SOCIETY

Theophano Foundation award brings outstanding figures to Thessaloniki

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The Theophano Foundation will award its annual prize to Drs Ugur Sahin and Ozlem Tureci, the BioNTech scientists who developed the first coronavirus vaccine, in an award ceremony at the Thessaloniki Rotunda on October 13.

The 2021 Empress Theophano Prize focuses on the critical role of science in society and on its contribution to the common good as the foundation has chosen to showcase the decisive and vital intervention of science when critical conditions arise and its important role in improving human lives.

Hope for humankind

“Setting an example and motivating young people everywhere, the two scientists have demonstrated solid and persistent efforts to resolve an unprecedented health crisis, dedication to the common good, and high quality of research and expertise, leading to a discovery that has given hope not only to Europe, but to humankind,” stated the foundation’s release praising the work of the 2021 award recipients.

Greek President Katerina Sakellaropoulou will attend the award ceremony and will address the gathering of distinguished guests in the Rotunda as the ceremony will bring to Thessaloniki for the first time almost every member of the foundation from across Europe, whether they serve on the advisory or the governing council. Among them are Mary McAleese, former president of Ireland, Tarja Halonen, former president of Finland, Rita Sussmuth, former president of the Bundestag of Germany, Prince Karel of Schwarzenberg, former minister of foreign affairs of the Czech Republic, and Sir Ivan Rogers, former UK ambassador to the EU. Kathimerini’s executive editor Alexis Papachelas will present the award ceremony.

Following the ceremony, and to fully draw on the presence of these leading personalities from across Europe, the two councils of the Theophano Foundation (governing and advisory, chaired by Stavros Andreadis and Herman Van Rompuy respectively) have decided to establish a new institution known as the Theophano Round Table, a discussion panel on key topics of concern for humanity in the decades to come which will be inspired by and related to the work of that year’s award recipient.

This year’s event will take place on October 14, under the title “Securing Future Wellbeing Through Science” and focusing on themes related to science for the common good, science and innovation in Europe, science and competitiveness, science and education, and science and healthy living. The input of the two award recipients in this discussion promises to be fascinating as they will be conversing with selected members of the Advisory Committee who will develop the subject from various viewpoints.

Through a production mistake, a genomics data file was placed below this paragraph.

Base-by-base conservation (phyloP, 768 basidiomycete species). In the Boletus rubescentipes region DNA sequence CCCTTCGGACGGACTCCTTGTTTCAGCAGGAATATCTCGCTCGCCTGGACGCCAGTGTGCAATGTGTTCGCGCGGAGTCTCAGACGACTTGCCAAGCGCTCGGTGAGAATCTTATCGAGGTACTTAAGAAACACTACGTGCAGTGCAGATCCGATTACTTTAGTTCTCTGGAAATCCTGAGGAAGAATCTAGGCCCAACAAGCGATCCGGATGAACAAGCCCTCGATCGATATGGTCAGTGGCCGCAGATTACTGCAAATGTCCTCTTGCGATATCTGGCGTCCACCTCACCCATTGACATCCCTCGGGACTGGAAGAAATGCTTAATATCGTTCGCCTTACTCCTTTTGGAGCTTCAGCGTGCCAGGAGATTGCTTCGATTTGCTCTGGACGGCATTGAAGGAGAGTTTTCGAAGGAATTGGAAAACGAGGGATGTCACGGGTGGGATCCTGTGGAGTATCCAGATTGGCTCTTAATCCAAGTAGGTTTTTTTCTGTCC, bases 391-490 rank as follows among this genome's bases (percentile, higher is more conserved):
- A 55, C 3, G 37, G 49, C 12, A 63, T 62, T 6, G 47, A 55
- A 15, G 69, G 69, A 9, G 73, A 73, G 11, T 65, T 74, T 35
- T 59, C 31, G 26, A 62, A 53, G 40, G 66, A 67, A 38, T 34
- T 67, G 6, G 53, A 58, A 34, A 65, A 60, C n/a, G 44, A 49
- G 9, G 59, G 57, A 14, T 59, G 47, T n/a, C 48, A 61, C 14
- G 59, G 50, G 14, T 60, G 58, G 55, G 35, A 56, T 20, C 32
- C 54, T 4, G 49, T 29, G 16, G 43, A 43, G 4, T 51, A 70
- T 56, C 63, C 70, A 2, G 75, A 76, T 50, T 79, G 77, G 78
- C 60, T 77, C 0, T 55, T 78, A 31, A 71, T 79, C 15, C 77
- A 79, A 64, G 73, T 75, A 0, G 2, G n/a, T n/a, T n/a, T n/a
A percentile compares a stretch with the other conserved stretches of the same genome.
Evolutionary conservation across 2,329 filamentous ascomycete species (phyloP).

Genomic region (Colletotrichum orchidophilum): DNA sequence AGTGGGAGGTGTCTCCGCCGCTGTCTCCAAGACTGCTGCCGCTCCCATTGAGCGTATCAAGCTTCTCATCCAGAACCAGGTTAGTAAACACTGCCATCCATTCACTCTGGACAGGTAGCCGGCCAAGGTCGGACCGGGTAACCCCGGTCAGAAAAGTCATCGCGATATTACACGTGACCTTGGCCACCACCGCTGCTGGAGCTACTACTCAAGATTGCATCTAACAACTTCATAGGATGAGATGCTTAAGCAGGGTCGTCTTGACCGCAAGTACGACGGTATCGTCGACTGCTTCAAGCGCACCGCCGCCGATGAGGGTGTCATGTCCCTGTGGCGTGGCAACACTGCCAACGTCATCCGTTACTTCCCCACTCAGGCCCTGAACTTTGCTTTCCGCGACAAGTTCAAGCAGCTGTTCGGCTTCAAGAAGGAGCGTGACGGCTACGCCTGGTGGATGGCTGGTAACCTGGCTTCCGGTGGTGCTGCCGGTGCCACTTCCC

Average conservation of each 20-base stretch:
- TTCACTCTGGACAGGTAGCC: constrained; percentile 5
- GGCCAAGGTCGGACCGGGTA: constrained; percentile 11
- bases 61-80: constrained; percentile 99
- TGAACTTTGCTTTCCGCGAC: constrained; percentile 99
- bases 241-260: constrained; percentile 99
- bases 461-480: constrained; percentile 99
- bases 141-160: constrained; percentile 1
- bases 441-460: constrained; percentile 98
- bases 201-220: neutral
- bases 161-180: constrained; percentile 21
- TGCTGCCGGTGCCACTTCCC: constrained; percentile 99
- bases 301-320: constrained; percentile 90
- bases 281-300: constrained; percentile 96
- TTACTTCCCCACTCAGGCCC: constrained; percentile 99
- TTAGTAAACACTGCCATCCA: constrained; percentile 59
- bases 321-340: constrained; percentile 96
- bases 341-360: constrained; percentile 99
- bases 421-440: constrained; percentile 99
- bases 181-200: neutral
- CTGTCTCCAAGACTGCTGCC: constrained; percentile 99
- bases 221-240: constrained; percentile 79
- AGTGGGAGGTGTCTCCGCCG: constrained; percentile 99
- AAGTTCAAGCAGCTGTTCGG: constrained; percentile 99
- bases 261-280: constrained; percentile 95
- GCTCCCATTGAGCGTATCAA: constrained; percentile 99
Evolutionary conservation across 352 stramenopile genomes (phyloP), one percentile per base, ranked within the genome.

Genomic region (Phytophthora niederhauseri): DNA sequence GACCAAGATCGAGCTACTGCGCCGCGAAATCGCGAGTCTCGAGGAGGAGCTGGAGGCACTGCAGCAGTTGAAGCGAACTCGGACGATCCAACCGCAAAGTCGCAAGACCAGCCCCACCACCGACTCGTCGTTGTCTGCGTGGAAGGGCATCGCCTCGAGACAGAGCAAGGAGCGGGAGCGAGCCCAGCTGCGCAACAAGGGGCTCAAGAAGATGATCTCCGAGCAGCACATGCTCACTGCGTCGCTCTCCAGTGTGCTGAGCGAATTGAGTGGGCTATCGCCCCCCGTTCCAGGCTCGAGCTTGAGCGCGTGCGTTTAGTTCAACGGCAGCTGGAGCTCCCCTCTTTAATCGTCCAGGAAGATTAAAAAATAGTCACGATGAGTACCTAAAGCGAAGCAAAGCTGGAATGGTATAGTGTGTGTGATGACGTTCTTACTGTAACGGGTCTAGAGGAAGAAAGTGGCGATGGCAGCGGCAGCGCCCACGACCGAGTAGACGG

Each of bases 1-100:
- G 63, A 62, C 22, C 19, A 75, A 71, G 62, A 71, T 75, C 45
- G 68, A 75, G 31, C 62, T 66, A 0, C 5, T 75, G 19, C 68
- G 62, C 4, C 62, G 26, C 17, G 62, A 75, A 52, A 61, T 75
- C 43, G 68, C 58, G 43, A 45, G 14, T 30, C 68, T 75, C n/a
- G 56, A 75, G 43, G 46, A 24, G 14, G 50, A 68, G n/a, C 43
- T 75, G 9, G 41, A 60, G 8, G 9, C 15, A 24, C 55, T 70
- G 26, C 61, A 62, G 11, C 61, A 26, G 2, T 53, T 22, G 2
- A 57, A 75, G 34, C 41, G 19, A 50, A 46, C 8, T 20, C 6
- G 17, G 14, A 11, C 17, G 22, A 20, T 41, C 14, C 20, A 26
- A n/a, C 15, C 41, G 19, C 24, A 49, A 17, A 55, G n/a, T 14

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Drs Ozlem Tureci (l) and Ugur Sahin (r), the couple who founded BioNTech.

Bridging diversities

The Empress Theophano Prize was first awarded in 2020 to honor individuals or organizations who make outstanding contributions in bridging the historic diversities of Europe, with the goal of deepening and widening the narrative of European cooperation, whether in the construct of the European Union or otherwise. It is an award that highlights contributions to mutual understanding, cooperation and the strengthening of the contemporary European Idea, as well as contributions to the social good, welfare and the improvement of lives.

The inaugural recipient of the award in 2020 was the Erasmus student exchange program for its role in shaping future European citizens, with the mobility and experiences provided to its participants cementing a common European identity. The award was presented to the president of the European Commission, Ursula von der Leyen.

Historic European figure

The foundation takes its name from Empress Theophano, a historic European figure who helped bridge a divided Europe in the 10th century. A Byzantine princess, she became empress of the Holy Roman Empire by marriage and played a crucial role in improving relations between East and West. She positively contributed to a Western European cultural renaissance, introducing the central role held by Byzantine women to the West and facilitating the osmosis of Byzantine advancements in fields including education, commerce, the arts, and health sciences, to the West.

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Stavros Andreadis, chair of the foundation’s governing body. (l) Former head of the European Council Herman Van Rompuy at last year’s event. (r)